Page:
High-resolution hydrodynamic zoom-in simulations of Milky Way-mass halos offer exquisite resolution and provide insights into the small-scale challenges associated with cold dark matter. However, these simulations are computationally expensive, so studying a diverse sample of simulated Milky Way analogs is currently infeasible. We present a machine learning model trained on simulations from the Feedback in Realistic Environments project that efficiently predicts surviving subhalo populations from dark-matter-only simulations, and we show that the predicted subhalo populations agree well with hydrodynamic results. We discuss several applications of this technique, including its use in modeling satellite galaxy populations around Milky Way analogs and around the Milky Way itself.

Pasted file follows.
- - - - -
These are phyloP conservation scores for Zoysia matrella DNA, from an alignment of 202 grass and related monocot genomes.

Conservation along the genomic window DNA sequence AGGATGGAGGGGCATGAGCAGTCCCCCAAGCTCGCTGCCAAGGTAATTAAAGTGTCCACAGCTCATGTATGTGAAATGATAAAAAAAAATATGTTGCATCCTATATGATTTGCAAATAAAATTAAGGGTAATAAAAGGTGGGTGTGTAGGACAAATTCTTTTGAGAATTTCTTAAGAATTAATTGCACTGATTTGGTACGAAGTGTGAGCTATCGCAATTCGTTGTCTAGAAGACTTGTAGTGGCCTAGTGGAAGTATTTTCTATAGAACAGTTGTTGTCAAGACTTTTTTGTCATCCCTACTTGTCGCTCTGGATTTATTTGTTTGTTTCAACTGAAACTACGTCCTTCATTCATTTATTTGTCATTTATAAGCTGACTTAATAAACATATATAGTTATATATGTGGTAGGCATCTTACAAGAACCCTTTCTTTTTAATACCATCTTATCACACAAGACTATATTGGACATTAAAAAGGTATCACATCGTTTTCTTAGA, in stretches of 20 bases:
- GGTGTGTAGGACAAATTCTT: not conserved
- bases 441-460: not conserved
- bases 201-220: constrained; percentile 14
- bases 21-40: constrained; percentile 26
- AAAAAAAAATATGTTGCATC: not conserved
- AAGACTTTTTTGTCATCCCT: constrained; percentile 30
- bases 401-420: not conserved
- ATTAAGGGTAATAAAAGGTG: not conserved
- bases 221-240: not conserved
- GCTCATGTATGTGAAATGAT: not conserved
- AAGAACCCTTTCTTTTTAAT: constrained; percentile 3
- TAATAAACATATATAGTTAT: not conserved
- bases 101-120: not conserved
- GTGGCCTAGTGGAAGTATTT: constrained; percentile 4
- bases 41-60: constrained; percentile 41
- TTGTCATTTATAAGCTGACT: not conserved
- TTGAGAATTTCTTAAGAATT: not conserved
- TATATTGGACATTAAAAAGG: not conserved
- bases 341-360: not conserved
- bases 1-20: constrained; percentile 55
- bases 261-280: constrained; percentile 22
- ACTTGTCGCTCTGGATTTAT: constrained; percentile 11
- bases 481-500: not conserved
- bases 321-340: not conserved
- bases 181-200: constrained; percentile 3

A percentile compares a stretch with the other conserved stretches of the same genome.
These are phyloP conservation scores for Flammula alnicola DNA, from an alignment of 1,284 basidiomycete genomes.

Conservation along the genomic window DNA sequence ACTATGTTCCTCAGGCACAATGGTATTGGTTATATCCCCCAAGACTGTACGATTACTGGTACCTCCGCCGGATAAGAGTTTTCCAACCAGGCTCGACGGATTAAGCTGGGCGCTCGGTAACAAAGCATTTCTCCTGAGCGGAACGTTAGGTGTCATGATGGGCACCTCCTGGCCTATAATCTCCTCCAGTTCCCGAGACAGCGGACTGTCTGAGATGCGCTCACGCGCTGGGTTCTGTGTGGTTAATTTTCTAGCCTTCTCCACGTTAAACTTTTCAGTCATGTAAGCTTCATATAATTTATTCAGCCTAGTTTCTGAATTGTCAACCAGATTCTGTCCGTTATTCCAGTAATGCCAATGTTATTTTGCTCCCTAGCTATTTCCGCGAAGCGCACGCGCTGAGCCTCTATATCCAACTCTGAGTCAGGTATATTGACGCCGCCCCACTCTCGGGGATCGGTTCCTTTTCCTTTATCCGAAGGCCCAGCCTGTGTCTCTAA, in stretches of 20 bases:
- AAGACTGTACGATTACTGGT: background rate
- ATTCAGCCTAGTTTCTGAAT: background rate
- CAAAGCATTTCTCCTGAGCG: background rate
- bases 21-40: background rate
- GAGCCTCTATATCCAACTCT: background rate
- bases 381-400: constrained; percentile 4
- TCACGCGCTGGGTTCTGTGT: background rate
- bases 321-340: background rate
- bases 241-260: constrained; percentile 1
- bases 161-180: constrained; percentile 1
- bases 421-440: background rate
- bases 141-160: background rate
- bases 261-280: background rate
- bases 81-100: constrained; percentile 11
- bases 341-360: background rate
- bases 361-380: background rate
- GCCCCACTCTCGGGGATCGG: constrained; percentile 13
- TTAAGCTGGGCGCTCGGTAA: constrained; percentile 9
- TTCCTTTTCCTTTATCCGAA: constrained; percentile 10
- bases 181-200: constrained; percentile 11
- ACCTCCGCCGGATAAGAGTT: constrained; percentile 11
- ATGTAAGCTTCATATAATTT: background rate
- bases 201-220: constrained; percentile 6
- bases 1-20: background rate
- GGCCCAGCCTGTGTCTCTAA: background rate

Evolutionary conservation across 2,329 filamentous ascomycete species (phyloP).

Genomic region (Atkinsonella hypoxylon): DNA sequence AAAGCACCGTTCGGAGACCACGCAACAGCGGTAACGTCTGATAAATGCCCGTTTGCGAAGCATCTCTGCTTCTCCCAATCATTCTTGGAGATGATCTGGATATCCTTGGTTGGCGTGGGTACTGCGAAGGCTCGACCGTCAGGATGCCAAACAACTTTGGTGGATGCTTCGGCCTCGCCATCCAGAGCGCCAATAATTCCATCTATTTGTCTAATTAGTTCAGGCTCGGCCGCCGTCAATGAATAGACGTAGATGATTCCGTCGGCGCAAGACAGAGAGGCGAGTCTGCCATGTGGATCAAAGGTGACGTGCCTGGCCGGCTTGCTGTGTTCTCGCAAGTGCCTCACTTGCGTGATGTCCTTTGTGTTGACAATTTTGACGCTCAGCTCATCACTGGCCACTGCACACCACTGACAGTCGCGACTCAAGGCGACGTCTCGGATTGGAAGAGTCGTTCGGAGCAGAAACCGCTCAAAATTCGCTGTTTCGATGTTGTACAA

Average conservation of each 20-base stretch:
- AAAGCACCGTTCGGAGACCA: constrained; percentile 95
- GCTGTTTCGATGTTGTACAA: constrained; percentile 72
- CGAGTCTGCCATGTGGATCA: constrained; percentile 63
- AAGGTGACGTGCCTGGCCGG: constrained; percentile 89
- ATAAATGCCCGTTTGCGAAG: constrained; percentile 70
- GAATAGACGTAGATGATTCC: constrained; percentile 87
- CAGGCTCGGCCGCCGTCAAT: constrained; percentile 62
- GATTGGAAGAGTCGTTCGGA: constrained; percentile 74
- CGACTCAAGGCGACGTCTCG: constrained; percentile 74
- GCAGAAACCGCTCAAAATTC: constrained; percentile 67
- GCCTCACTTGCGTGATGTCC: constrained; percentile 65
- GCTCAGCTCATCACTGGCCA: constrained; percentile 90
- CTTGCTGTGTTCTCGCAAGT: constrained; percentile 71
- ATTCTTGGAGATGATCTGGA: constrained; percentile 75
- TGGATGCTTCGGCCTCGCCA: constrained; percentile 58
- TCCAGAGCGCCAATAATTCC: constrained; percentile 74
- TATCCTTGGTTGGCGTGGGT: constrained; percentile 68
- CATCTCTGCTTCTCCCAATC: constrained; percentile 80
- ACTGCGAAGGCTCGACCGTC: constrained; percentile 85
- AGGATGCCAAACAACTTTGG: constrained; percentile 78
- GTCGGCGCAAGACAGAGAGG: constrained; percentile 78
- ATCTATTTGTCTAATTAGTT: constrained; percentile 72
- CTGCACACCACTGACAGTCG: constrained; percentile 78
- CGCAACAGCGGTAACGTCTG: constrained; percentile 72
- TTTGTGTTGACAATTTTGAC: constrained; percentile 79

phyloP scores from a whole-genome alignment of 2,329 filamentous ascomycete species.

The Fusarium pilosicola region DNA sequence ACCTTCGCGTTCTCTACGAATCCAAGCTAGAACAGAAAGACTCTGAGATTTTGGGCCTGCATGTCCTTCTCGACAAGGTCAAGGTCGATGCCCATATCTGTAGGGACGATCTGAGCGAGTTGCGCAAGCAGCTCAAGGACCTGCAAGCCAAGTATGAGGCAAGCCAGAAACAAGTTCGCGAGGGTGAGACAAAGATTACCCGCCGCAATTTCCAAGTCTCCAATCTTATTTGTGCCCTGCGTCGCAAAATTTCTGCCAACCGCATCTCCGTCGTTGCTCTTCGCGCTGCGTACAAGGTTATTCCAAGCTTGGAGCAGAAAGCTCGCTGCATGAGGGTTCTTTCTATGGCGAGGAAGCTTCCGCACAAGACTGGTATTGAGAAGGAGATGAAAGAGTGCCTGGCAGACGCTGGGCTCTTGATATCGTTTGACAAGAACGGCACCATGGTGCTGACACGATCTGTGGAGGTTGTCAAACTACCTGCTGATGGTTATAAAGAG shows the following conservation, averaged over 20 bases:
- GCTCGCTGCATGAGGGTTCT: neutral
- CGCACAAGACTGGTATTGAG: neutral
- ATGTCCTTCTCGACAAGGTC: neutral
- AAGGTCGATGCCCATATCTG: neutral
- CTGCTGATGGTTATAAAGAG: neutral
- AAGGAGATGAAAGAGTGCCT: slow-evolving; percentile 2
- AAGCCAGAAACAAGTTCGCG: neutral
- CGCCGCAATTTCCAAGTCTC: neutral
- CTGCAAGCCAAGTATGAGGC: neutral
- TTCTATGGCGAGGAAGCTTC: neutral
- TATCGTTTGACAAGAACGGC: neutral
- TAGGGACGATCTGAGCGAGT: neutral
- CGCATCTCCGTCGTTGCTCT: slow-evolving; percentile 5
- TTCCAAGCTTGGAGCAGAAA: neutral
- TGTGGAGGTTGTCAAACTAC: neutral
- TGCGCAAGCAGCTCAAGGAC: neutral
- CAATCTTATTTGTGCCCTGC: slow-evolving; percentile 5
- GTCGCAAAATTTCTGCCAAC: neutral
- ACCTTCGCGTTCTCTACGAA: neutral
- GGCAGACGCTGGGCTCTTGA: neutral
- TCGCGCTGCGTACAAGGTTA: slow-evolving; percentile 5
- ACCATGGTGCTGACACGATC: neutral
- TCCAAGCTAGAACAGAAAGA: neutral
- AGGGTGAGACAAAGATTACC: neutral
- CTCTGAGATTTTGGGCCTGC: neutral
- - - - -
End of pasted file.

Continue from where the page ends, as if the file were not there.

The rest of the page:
Speaker: Ethan Nadler, Stanford
Editor's Note: This talk is also being given on 4/24 at UC Berkeley
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